Third and fourth, the Commission proposes to revive plans for a tax on the operations of large corporations (up to €10 billion a year) and a tax on digital services (up to €1.3 billion a year). If you add it all up, the €750 billion is easily repaid, but what all four proposals have in common is one, they are not new and two, they have hit dead-ends in the past. The Commission’s response to this is that the COVID-19 crisis has compounded an already existing investment gap. Either member states cough up more cash, the EU cuts back on existing programmes, or member states let it raise new “own resources” as per the above. Its calculation is that member states prefer option three.

National governments and constitutional courts are supposed to sign off on the €750 billion plan over the next few months, so it can kick in from 1 January 2021. There is a parallel proposal to increase the EU’s current budget in the interim to bridge the gap from now till then. Most EU countries have spoken out in favour of a green economic recovery. And the Commission has trodden a fine line between sticking to its guns and reformulating its priorities to accommodate the crisis. In the energy and climate space, Samsom highlighted building renovations, the automotive sector and the hydrogen economy as three key sectors for climate action, and jobs and growth.

Large investments in hydrogen production, transport and use might actually come “quicker” than expected, the official added, thanks to the extra funds liberated by the crisis. At the launch of the EU economic recovery package, Timmermans called clean hydrogen “one of our top priorities”. Climate campaigners agree that it is indispensable to the net zero goal, but only for the last 20% of emission reductions. They worry that hydrogen may distract policymakers – and divert resources – from the enormous investments still needed in energy efficiency, renewables and electrification, which have to deliver the other 80%. Moreover, the climate impact of hydrogen depends entirely on how it is made: clean hydrogen needs to be defined before it is promoted, they say.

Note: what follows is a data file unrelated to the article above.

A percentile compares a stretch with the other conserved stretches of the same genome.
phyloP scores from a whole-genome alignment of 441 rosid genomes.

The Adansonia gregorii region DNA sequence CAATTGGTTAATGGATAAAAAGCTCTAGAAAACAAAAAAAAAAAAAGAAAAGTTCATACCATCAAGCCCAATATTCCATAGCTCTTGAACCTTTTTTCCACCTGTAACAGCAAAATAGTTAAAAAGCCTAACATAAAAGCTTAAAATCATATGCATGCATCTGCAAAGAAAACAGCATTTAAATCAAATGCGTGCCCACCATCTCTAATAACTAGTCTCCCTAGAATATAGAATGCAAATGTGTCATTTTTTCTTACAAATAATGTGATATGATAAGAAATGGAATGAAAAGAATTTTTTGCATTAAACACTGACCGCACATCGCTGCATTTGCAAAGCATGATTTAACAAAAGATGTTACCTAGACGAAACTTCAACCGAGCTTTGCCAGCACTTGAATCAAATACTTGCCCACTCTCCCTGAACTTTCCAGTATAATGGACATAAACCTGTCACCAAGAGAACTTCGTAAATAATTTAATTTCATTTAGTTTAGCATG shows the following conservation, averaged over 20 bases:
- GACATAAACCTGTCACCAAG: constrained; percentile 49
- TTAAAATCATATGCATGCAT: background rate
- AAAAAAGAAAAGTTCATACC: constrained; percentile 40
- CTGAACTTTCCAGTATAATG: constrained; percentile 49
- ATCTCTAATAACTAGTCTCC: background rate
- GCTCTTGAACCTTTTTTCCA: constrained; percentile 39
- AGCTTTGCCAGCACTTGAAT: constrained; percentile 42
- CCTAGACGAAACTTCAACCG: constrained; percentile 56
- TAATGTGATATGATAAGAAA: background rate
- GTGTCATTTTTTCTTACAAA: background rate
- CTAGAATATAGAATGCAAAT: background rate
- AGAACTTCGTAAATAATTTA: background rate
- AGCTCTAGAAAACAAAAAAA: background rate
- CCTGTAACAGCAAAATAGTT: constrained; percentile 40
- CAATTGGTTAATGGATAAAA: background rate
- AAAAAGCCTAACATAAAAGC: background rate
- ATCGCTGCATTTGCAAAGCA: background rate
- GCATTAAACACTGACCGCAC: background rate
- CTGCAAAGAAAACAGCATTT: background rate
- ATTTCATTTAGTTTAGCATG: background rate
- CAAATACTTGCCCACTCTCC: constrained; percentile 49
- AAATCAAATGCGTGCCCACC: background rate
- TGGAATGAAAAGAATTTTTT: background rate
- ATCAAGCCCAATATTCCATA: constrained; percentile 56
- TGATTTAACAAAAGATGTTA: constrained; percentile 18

Hydrogen has appeal because it could create millions of new jobs – one million by 2030 and 5.4 million by 2050, according to an industry-led roadmap for Europe – and because the EU sees an opportunity to lead a global electrolyser industry. (The ultimate goal, “green” hydrogen, is made from the electrolysis of water powered by solar or wind energy). The COVID-19 crisis has reignited a desire among policymakers to be in control of strategic value chains. Having lost out to Asia on solar panels and batteries, the EU sees an opportunity to hold onto a sector where industry insiders say it has a three-year lead. Europe has filed about twice as many patents and publications on electrolysis technology as its nearest competitors the US, China and Japan over the last 10-15 years.

Besides industry, aviation and shipping are the two sectors that everyone agrees can benefit from a hydrogen economy, in the form of hydrogen-derived “e-fuels”. Transport is one of the parts of the economy that has suffered most these past few months. The sector will account for almost half of an expected 5.5% global drop in energy CO2 emissions this year, reports S&P Global Platts. Demand reduction – “less is more”, as those in Michael Moore’s latest documentary “Planet of the Humans” call it – is touted by some as the only long-term solution to climate change. But it sits uncomfortably with jobs and growth.

Von der Leyen’s attempt to square this circle is a new goal for the post-COVID-19 recovery: “competitive sustainability”. The EU’s economic recovery package attempts to adhere to the Green Deal but its €750 billion is dwarfed by nearly €2 trillion – and counting – in national bailouts. The Commission can urge but not enforce green conditions there. Despite some positive signs, most recently support for electric vehicles in France and Germany – all German petrol stations will have to offer electric car charging in future – there are also still calls to postpone “green” rules. Fossil fuel prices are at record lows. What happens now largely depends on what governments do. Samsom summed it up nicely: “We might have the political will at hand for a more sustainable future.”